In India, particularly Kashmir valley, there is little information on the susceptibility of apple cultivars to scab races, including the cultivars such as Lal Ambri, Gulshan, Shreen, Firdous, Akbar, Shalimar 1 and Shalimar 2 which have been bred in the state. Deployment of these cultivars spatially and temporally depends on understanding of the population biology, virulence spectrum, genomics and evolutionary process of V. inaequalis in a region. Elucidation of virulence structure showed four distinct races viz., (0), (1), (2) and (1, 2) in Kashmir. Population structure based on RAPD, ISSR and CAPS revealed low genetic differentiation in the different scab pathogen population’s thereby indicating occurrence of frequent gene flow in the region (Padder et al., 2011, 2013). This information is a vital component for deployment of resistant cultivars spatially, in organic farming and of any integrated pest and disease management program. Study under investigation was designed with the following objectives to (1) Assess the pathogenic variability in V. inaequalis with an aim to identify any shift in virulence pattern from the already reported races in the region (Padder et al., 2013), (2) Distribute the apple scab race flora (from the present investigation and previously reported) spatially in commercial apple growing regions of Kashmir valley and (3) Evaluate apple genotypes against each individual race under controlled conditions with an intention to identify scab resistant cultivars and their distribution/deployment in time and space.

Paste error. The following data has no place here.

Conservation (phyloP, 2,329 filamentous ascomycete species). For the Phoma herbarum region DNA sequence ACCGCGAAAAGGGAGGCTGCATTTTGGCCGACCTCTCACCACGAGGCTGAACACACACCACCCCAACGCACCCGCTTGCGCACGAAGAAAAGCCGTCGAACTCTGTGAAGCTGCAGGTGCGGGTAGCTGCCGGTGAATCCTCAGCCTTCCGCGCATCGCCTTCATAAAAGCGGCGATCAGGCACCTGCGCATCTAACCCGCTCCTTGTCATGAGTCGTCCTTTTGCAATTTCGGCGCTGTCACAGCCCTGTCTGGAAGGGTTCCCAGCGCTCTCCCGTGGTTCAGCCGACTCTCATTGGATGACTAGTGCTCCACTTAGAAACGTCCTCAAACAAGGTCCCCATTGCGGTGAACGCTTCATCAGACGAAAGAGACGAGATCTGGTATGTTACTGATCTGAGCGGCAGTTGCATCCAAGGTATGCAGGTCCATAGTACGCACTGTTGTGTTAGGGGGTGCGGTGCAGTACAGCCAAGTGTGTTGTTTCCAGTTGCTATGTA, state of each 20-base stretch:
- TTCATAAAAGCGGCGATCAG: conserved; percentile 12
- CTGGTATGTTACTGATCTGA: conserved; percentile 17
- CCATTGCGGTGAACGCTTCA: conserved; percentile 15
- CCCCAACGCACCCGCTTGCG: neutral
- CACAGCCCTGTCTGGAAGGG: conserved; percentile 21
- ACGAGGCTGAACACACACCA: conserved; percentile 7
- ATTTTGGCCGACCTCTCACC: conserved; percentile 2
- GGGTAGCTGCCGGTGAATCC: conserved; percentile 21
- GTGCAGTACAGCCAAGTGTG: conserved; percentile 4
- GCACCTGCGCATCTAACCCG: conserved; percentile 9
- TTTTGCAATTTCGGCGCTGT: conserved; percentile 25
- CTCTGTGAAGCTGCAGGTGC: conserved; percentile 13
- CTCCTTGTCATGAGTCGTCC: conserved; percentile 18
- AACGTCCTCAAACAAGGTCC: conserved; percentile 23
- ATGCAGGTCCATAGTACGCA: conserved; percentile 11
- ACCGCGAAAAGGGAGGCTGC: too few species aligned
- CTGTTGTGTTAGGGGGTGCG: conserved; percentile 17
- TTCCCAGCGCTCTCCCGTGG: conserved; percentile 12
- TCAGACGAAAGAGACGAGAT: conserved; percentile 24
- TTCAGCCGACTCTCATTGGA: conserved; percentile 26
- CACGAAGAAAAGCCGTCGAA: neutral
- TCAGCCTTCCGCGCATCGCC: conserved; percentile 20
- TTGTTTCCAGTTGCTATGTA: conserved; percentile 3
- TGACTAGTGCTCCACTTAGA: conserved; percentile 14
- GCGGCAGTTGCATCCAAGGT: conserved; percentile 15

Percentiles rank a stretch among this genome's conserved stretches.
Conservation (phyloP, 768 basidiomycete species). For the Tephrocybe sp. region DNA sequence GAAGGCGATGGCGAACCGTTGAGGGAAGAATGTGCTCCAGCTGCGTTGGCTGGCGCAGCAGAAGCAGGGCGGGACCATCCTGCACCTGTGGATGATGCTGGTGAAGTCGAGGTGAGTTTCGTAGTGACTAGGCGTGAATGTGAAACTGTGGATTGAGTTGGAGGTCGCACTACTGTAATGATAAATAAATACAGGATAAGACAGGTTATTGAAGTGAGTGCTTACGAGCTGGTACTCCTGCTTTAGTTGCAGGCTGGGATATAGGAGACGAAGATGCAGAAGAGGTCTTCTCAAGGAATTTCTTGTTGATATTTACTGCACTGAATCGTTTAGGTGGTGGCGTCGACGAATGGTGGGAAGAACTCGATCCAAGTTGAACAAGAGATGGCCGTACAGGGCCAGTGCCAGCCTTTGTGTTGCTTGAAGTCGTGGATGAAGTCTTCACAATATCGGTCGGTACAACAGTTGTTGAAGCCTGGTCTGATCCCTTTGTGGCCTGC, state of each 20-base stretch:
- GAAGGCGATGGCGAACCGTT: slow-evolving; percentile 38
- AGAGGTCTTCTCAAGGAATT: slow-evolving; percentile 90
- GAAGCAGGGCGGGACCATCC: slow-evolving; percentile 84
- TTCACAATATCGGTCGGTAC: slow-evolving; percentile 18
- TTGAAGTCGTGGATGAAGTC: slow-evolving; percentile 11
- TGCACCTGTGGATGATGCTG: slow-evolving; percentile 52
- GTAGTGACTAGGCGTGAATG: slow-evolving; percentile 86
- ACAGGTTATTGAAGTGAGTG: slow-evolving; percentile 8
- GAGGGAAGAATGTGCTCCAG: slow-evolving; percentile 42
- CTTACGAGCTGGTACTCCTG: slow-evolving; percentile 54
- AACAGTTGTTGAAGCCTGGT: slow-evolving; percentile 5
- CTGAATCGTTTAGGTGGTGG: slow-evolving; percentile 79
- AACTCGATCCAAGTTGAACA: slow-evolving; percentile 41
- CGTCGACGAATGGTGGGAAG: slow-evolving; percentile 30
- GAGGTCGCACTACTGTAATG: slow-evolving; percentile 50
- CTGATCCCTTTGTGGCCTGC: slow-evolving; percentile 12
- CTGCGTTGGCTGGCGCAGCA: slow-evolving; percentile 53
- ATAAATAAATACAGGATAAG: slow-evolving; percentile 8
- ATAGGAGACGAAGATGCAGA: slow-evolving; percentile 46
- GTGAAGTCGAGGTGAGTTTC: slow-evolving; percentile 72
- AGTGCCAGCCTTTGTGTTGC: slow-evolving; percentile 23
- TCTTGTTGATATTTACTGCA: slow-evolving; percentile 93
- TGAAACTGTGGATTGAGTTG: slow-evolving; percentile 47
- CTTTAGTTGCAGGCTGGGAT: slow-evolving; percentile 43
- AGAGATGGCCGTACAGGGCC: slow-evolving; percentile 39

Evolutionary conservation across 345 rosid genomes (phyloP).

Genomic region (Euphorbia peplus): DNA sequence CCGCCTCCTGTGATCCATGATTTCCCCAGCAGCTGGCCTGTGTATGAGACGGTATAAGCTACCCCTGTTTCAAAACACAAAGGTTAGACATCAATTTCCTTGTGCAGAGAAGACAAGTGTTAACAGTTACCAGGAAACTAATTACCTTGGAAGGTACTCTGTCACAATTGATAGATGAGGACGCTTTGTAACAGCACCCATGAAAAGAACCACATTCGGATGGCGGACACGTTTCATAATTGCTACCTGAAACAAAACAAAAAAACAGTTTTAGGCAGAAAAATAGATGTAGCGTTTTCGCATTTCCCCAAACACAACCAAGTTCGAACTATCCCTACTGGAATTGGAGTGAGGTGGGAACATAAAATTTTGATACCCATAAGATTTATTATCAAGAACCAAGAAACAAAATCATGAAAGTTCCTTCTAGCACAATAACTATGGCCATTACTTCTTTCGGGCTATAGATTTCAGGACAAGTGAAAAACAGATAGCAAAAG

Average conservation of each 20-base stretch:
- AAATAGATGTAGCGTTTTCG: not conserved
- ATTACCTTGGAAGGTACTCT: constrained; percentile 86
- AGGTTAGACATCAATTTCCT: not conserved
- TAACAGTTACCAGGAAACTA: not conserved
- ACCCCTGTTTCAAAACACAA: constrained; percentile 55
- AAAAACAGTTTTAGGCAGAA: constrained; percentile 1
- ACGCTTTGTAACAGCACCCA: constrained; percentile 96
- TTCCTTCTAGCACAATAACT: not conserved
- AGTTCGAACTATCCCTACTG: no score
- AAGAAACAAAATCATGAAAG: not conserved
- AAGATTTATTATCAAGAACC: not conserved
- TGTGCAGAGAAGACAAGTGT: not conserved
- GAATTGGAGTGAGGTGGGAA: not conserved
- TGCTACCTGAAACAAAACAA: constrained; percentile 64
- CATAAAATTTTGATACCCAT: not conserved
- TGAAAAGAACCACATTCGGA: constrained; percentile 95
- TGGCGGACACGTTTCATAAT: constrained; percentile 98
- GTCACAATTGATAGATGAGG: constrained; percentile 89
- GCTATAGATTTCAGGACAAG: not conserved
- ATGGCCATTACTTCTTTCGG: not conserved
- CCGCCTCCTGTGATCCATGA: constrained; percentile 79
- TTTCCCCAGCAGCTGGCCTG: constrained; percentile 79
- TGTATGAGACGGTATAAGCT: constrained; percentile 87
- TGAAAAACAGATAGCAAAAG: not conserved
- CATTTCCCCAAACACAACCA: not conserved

Collection of new scab samples and distribution of race flora: Seventy one isolates characterized by Padder et al. (2013) revealed the existence of 4 races viz., (0), (1), (2) and (1, 2) within the 71 of isolates. These isolates were collected during the year 2009 and 2010. In order to know whether there has been any pathogen virulence shift, commercial apple growing areas (45 locations) were surveyed during 2014 in 10 districts viz., Anantnag, Bandipora, Badgam, Pulwama, Shopian, Kulgam, Kupwara, Ganderbal, Srinagar and Baramulla of Kashmir valley with majority of V. inaequalis isolates from Red Delicious cultivar. All the isolates were collected from the same locations surveyed previously. Mono-conidial isolations were done using single spore technique and each isolate was inoculated on an international differential set comprising 14 apple accessions (Patocchi et al., 2009). The inocula, produced as per Barbara et al. (2008), were each adjusted to 5×105 conidia per milliliter and the conidial suspensions applied till runoff with a manual atomizer. Three one-year-old potted trees were inoculated for each isolate and incubated in a Hi-Tech glasshouse (Rajdeep Agri Products, New Delhi, India) set at 20°C with 85% relative humidity. To ensure constant leaf wetness, the potted trees were placed in polythene covered structure and incubated for 48 h in dark at a constant temperature of 20°C; leaf wetness was maintained using a humidifier. Symptoms were assessed 14 days after inoculation. The potted trees were classified as per 0-4 scale of Chevalier et al. (1991), wherein trees in classes 0, 1, 2 and 3a were graded as resistant and trees showing class 3b and 4 were graded as susceptible.